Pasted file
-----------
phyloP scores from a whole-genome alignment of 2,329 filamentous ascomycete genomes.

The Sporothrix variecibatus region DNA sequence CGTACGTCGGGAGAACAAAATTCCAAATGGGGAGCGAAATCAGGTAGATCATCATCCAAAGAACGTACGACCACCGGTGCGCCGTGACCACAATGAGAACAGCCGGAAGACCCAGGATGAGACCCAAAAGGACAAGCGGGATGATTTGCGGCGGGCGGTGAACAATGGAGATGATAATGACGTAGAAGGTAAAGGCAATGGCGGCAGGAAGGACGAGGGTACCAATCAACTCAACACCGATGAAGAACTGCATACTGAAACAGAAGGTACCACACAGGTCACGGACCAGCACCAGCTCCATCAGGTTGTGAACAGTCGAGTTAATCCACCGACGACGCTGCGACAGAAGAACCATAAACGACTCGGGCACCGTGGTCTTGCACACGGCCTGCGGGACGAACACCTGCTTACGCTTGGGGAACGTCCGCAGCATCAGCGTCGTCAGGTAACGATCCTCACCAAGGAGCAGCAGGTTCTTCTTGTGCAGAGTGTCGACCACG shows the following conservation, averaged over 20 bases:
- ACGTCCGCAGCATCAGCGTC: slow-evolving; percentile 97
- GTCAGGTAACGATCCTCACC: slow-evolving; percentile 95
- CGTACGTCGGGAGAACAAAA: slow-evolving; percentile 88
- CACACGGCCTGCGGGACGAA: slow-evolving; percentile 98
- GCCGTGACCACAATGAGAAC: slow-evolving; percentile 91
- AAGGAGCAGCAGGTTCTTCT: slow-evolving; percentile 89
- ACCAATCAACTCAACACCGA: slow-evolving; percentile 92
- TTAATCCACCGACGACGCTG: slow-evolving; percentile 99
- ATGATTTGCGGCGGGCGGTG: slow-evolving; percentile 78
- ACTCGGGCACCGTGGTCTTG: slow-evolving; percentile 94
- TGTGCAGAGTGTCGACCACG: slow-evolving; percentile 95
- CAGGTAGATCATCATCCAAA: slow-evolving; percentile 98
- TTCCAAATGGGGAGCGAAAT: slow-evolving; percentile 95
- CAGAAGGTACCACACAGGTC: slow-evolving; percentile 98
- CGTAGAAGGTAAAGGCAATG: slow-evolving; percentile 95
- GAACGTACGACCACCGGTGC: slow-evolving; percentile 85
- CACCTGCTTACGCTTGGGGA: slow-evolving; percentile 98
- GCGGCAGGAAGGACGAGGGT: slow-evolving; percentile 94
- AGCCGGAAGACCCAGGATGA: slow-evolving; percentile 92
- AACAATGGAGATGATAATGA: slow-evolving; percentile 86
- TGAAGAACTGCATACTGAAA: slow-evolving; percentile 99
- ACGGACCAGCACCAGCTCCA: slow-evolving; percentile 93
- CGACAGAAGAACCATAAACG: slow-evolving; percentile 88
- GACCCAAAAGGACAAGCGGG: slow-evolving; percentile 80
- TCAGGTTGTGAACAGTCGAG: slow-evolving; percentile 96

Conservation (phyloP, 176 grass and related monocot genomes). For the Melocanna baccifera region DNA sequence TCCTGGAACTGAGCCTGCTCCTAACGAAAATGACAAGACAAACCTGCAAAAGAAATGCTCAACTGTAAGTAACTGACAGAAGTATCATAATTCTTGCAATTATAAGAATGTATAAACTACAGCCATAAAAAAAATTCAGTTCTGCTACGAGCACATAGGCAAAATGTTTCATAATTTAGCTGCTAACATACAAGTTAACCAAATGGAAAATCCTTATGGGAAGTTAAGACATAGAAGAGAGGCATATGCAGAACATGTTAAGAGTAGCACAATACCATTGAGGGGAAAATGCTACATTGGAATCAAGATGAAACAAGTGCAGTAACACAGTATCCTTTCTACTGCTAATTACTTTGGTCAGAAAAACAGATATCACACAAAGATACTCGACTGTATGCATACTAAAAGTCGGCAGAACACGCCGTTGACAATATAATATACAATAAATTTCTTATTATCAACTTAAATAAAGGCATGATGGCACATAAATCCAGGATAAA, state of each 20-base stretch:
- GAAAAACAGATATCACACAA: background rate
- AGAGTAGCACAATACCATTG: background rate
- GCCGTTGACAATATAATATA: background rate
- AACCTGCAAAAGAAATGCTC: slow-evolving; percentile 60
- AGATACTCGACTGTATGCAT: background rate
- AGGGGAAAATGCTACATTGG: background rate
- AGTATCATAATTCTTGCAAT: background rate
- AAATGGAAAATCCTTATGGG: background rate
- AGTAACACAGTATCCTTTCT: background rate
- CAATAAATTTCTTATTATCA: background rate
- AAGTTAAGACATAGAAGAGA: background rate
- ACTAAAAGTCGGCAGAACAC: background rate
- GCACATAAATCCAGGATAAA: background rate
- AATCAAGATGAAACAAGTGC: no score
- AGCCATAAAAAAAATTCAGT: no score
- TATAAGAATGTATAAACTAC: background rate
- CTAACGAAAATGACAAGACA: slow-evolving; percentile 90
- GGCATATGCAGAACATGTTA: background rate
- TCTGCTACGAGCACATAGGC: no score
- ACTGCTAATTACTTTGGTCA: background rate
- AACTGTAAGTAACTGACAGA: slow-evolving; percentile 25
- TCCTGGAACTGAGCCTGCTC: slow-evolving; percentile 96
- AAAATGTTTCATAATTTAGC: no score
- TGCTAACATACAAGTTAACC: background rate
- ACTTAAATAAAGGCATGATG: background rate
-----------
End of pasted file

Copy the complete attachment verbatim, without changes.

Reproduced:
phyloP scores from a whole-genome alignment of 2,329 filamentous ascomycete genomes.

The Sporothrix variecibatus region DNA sequence CGTACGTCGGGAGAACAAAATTCCAAATGGGGAGCGAAATCAGGTAGATCATCATCCAAAGAACGTACGACCACCGGTGCGCCGTGACCACAATGAGAACAGCCGGAAGACCCAGGATGAGACCCAAAAGGACAAGCGGGATGATTTGCGGCGGGCGGTGAACAATGGAGATGATAATGACGTAGAAGGTAAAGGCAATGGCGGCAGGAAGGACGAGGGTACCAATCAACTCAACACCGATGAAGAACTGCATACTGAAACAGAAGGTACCACACAGGTCACGGACCAGCACCAGCTCCATCAGGTTGTGAACAGTCGAGTTAATCCACCGACGACGCTGCGACAGAAGAACCATAAACGACTCGGGCACCGTGGTCTTGCACACGGCCTGCGGGACGAACACCTGCTTACGCTTGGGGAACGTCCGCAGCATCAGCGTCGTCAGGTAACGATCCTCACCAAGGAGCAGCAGGTTCTTCTTGTGCAGAGTGTCGACCACG shows the following conservation, averaged over 20 bases:
- ACGTCCGCAGCATCAGCGTC: slow-evolving; percentile 97
- GTCAGGTAACGATCCTCACC: slow-evolving; percentile 95
- CGTACGTCGGGAGAACAAAA: slow-evolving; percentile 88
- CACACGGCCTGCGGGACGAA: slow-evolving; percentile 98
- GCCGTGACCACAATGAGAAC: slow-evolving; percentile 91
- AAGGAGCAGCAGGTTCTTCT: slow-evolving; percentile 89
- ACCAATCAACTCAACACCGA: slow-evolving; percentile 92
- TTAATCCACCGACGACGCTG: slow-evolving; percentile 99
- ATGATTTGCGGCGGGCGGTG: slow-evolving; percentile 78
- ACTCGGGCACCGTGGTCTTG: slow-evolving; percentile 94
- TGTGCAGAGTGTCGACCACG: slow-evolving; percentile 95
- CAGGTAGATCATCATCCAAA: slow-evolving; percentile 98
- TTCCAAATGGGGAGCGAAAT: slow-evolving; percentile 95
- CAGAAGGTACCACACAGGTC: slow-evolving; percentile 98
- CGTAGAAGGTAAAGGCAATG: slow-evolving; percentile 95
- GAACGTACGACCACCGGTGC: slow-evolving; percentile 85
- CACCTGCTTACGCTTGGGGA: slow-evolving; percentile 98
- GCGGCAGGAAGGACGAGGGT: slow-evolving; percentile 94
- AGCCGGAAGACCCAGGATGA: slow-evolving; percentile 92
- AACAATGGAGATGATAATGA: slow-evolving; percentile 86
- TGAAGAACTGCATACTGAAA: slow-evolving; percentile 99
- ACGGACCAGCACCAGCTCCA: slow-evolving; percentile 93
- CGACAGAAGAACCATAAACG: slow-evolving; percentile 88
- GACCCAAAAGGACAAGCGGG: slow-evolving; percentile 80
- TCAGGTTGTGAACAGTCGAG: slow-evolving; percentile 96

Conservation (phyloP, 176 grass and related monocot genomes). For the Melocanna baccifera region DNA sequence TCCTGGAACTGAGCCTGCTCCTAACGAAAATGACAAGACAAACCTGCAAAAGAAATGCTCAACTGTAAGTAACTGACAGAAGTATCATAATTCTTGCAATTATAAGAATGTATAAACTACAGCCATAAAAAAAATTCAGTTCTGCTACGAGCACATAGGCAAAATGTTTCATAATTTAGCTGCTAACATACAAGTTAACCAAATGGAAAATCCTTATGGGAAGTTAAGACATAGAAGAGAGGCATATGCAGAACATGTTAAGAGTAGCACAATACCATTGAGGGGAAAATGCTACATTGGAATCAAGATGAAACAAGTGCAGTAACACAGTATCCTTTCTACTGCTAATTACTTTGGTCAGAAAAACAGATATCACACAAAGATACTCGACTGTATGCATACTAAAAGTCGGCAGAACACGCCGTTGACAATATAATATACAATAAATTTCTTATTATCAACTTAAATAAAGGCATGATGGCACATAAATCCAGGATAAA, state of each 20-base stretch:
- GAAAAACAGATATCACACAA: background rate
- AGAGTAGCACAATACCATTG: background rate
- GCCGTTGACAATATAATATA: background rate
- AACCTGCAAAAGAAATGCTC: slow-evolving; percentile 60
- AGATACTCGACTGTATGCAT: background rate
- AGGGGAAAATGCTACATTGG: background rate
- AGTATCATAATTCTTGCAAT: background rate
- AAATGGAAAATCCTTATGGG: background rate
- AGTAACACAGTATCCTTTCT: background rate
- CAATAAATTTCTTATTATCA: background rate
- AAGTTAAGACATAGAAGAGA: background rate
- ACTAAAAGTCGGCAGAACAC: background rate
- GCACATAAATCCAGGATAAA: background rate
- AATCAAGATGAAACAAGTGC: no score
- AGCCATAAAAAAAATTCAGT: no score
- TATAAGAATGTATAAACTAC: background rate
- CTAACGAAAATGACAAGACA: slow-evolving; percentile 90
- GGCATATGCAGAACATGTTA: background rate
- TCTGCTACGAGCACATAGGC: no score
- ACTGCTAATTACTTTGGTCA: background rate
- AACTGTAAGTAACTGACAGA: slow-evolving; percentile 25
- TCCTGGAACTGAGCCTGCTC: slow-evolving; percentile 96
- AAAATGTTTCATAATTTAGC: no score
- TGCTAACATACAAGTTAACC: background rate
- ACTTAAATAAAGGCATGATG: background rate